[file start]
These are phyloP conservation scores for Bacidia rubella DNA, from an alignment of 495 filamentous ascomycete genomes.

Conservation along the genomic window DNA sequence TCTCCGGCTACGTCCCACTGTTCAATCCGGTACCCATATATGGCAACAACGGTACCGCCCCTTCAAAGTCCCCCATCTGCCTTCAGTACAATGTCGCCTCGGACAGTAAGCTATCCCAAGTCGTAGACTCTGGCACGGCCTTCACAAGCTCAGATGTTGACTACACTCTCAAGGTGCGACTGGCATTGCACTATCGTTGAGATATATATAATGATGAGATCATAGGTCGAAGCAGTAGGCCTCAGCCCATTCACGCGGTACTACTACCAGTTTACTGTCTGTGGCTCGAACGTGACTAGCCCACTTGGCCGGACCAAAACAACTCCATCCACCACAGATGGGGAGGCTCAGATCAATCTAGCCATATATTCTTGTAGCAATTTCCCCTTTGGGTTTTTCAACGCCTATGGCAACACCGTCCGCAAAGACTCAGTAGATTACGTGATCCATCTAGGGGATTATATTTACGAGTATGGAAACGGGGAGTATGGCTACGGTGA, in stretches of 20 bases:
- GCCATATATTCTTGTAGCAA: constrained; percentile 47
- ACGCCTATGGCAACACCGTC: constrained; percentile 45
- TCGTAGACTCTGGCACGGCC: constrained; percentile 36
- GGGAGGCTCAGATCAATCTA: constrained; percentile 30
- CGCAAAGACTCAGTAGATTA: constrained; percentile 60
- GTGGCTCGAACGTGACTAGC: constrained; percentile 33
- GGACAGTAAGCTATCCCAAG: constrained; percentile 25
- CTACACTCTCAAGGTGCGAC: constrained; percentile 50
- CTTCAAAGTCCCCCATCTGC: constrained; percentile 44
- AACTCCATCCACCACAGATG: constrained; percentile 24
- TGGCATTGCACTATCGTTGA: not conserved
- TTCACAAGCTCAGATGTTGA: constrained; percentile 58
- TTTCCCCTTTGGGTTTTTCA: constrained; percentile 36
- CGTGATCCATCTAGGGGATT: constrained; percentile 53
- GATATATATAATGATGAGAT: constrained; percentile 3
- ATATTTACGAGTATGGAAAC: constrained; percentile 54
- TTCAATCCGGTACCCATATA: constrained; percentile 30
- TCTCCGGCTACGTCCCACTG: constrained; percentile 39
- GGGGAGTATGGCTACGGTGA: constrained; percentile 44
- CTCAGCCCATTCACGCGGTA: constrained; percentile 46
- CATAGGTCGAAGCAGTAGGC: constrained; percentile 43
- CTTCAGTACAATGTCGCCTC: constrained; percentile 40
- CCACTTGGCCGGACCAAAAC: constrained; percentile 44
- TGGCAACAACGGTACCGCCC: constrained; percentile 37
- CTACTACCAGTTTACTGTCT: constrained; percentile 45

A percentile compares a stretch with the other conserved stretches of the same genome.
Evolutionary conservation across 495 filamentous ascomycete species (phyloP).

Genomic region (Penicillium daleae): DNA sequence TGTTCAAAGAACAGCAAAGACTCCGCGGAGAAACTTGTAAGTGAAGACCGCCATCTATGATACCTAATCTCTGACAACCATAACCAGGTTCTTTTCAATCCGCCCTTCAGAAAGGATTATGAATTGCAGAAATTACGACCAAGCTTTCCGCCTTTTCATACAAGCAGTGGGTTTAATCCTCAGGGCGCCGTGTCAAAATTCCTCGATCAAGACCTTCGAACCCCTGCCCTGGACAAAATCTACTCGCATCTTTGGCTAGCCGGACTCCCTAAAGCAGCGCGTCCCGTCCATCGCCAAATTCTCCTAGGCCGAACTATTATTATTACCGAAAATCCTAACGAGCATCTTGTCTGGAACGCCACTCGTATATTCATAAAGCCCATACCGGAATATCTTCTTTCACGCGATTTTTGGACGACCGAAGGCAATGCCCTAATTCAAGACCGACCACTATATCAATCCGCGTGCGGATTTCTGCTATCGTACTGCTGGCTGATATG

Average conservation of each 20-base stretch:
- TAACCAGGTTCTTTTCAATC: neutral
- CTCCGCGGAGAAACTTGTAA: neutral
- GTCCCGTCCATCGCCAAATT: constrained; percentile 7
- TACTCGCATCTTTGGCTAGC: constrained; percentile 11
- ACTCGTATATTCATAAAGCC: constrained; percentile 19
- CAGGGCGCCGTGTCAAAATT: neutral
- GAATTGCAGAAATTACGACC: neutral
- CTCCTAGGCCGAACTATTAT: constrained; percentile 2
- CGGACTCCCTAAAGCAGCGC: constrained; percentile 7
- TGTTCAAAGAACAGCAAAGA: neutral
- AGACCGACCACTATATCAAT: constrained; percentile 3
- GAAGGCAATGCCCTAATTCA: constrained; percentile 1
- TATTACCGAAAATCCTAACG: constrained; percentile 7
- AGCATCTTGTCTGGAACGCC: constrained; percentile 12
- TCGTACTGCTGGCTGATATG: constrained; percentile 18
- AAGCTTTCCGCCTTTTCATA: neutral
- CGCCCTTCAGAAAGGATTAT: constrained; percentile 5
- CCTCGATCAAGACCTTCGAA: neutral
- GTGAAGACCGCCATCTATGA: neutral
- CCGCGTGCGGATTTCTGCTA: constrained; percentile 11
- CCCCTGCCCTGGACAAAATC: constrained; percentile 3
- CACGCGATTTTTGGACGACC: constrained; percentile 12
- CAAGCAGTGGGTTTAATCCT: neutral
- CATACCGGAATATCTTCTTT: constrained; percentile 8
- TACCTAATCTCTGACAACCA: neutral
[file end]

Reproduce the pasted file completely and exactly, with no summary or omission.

These are phyloP conservation scores for Bacidia rubella DNA, from an alignment of 495 filamentous ascomycete genomes.

Conservation along the genomic window DNA sequence TCTCCGGCTACGTCCCACTGTTCAATCCGGTACCCATATATGGCAACAACGGTACCGCCCCTTCAAAGTCCCCCATCTGCCTTCAGTACAATGTCGCCTCGGACAGTAAGCTATCCCAAGTCGTAGACTCTGGCACGGCCTTCACAAGCTCAGATGTTGACTACACTCTCAAGGTGCGACTGGCATTGCACTATCGTTGAGATATATATAATGATGAGATCATAGGTCGAAGCAGTAGGCCTCAGCCCATTCACGCGGTACTACTACCAGTTTACTGTCTGTGGCTCGAACGTGACTAGCCCACTTGGCCGGACCAAAACAACTCCATCCACCACAGATGGGGAGGCTCAGATCAATCTAGCCATATATTCTTGTAGCAATTTCCCCTTTGGGTTTTTCAACGCCTATGGCAACACCGTCCGCAAAGACTCAGTAGATTACGTGATCCATCTAGGGGATTATATTTACGAGTATGGAAACGGGGAGTATGGCTACGGTGA, in stretches of 20 bases:
- GCCATATATTCTTGTAGCAA: constrained; percentile 47
- ACGCCTATGGCAACACCGTC: constrained; percentile 45
- TCGTAGACTCTGGCACGGCC: constrained; percentile 36
- GGGAGGCTCAGATCAATCTA: constrained; percentile 30
- CGCAAAGACTCAGTAGATTA: constrained; percentile 60
- GTGGCTCGAACGTGACTAGC: constrained; percentile 33
- GGACAGTAAGCTATCCCAAG: constrained; percentile 25
- CTACACTCTCAAGGTGCGAC: constrained; percentile 50
- CTTCAAAGTCCCCCATCTGC: constrained; percentile 44
- AACTCCATCCACCACAGATG: constrained; percentile 24
- TGGCATTGCACTATCGTTGA: not conserved
- TTCACAAGCTCAGATGTTGA: constrained; percentile 58
- TTTCCCCTTTGGGTTTTTCA: constrained; percentile 36
- CGTGATCCATCTAGGGGATT: constrained; percentile 53
- GATATATATAATGATGAGAT: constrained; percentile 3
- ATATTTACGAGTATGGAAAC: constrained; percentile 54
- TTCAATCCGGTACCCATATA: constrained; percentile 30
- TCTCCGGCTACGTCCCACTG: constrained; percentile 39
- GGGGAGTATGGCTACGGTGA: constrained; percentile 44
- CTCAGCCCATTCACGCGGTA: constrained; percentile 46
- CATAGGTCGAAGCAGTAGGC: constrained; percentile 43
- CTTCAGTACAATGTCGCCTC: constrained; percentile 40
- CCACTTGGCCGGACCAAAAC: constrained; percentile 44
- TGGCAACAACGGTACCGCCC: constrained; percentile 37
- CTACTACCAGTTTACTGTCT: constrained; percentile 45

A percentile compares a stretch with the other conserved stretches of the same genome.
Evolutionary conservation across 495 filamentous ascomycete species (phyloP).

Genomic region (Penicillium daleae): DNA sequence TGTTCAAAGAACAGCAAAGACTCCGCGGAGAAACTTGTAAGTGAAGACCGCCATCTATGATACCTAATCTCTGACAACCATAACCAGGTTCTTTTCAATCCGCCCTTCAGAAAGGATTATGAATTGCAGAAATTACGACCAAGCTTTCCGCCTTTTCATACAAGCAGTGGGTTTAATCCTCAGGGCGCCGTGTCAAAATTCCTCGATCAAGACCTTCGAACCCCTGCCCTGGACAAAATCTACTCGCATCTTTGGCTAGCCGGACTCCCTAAAGCAGCGCGTCCCGTCCATCGCCAAATTCTCCTAGGCCGAACTATTATTATTACCGAAAATCCTAACGAGCATCTTGTCTGGAACGCCACTCGTATATTCATAAAGCCCATACCGGAATATCTTCTTTCACGCGATTTTTGGACGACCGAAGGCAATGCCCTAATTCAAGACCGACCACTATATCAATCCGCGTGCGGATTTCTGCTATCGTACTGCTGGCTGATATG

Average conservation of each 20-base stretch:
- TAACCAGGTTCTTTTCAATC: neutral
- CTCCGCGGAGAAACTTGTAA: neutral
- GTCCCGTCCATCGCCAAATT: constrained; percentile 7
- TACTCGCATCTTTGGCTAGC: constrained; percentile 11
- ACTCGTATATTCATAAAGCC: constrained; percentile 19
- CAGGGCGCCGTGTCAAAATT: neutral
- GAATTGCAGAAATTACGACC: neutral
- CTCCTAGGCCGAACTATTAT: constrained; percentile 2
- CGGACTCCCTAAAGCAGCGC: constrained; percentile 7
- TGTTCAAAGAACAGCAAAGA: neutral
- AGACCGACCACTATATCAAT: constrained; percentile 3
- GAAGGCAATGCCCTAATTCA: constrained; percentile 1
- TATTACCGAAAATCCTAACG: constrained; percentile 7
- AGCATCTTGTCTGGAACGCC: constrained; percentile 12
- TCGTACTGCTGGCTGATATG: constrained; percentile 18
- AAGCTTTCCGCCTTTTCATA: neutral
- CGCCCTTCAGAAAGGATTAT: constrained; percentile 5
- CCTCGATCAAGACCTTCGAA: neutral
- GTGAAGACCGCCATCTATGA: neutral
- CCGCGTGCGGATTTCTGCTA: constrained; percentile 11
- CCCCTGCCCTGGACAAAATC: constrained; percentile 3
- CACGCGATTTTTGGACGACC: constrained; percentile 12
- CAAGCAGTGGGTTTAATCCT: neutral
- CATACCGGAATATCTTCTTT: constrained; percentile 8
- TACCTAATCTCTGACAACCA: neutral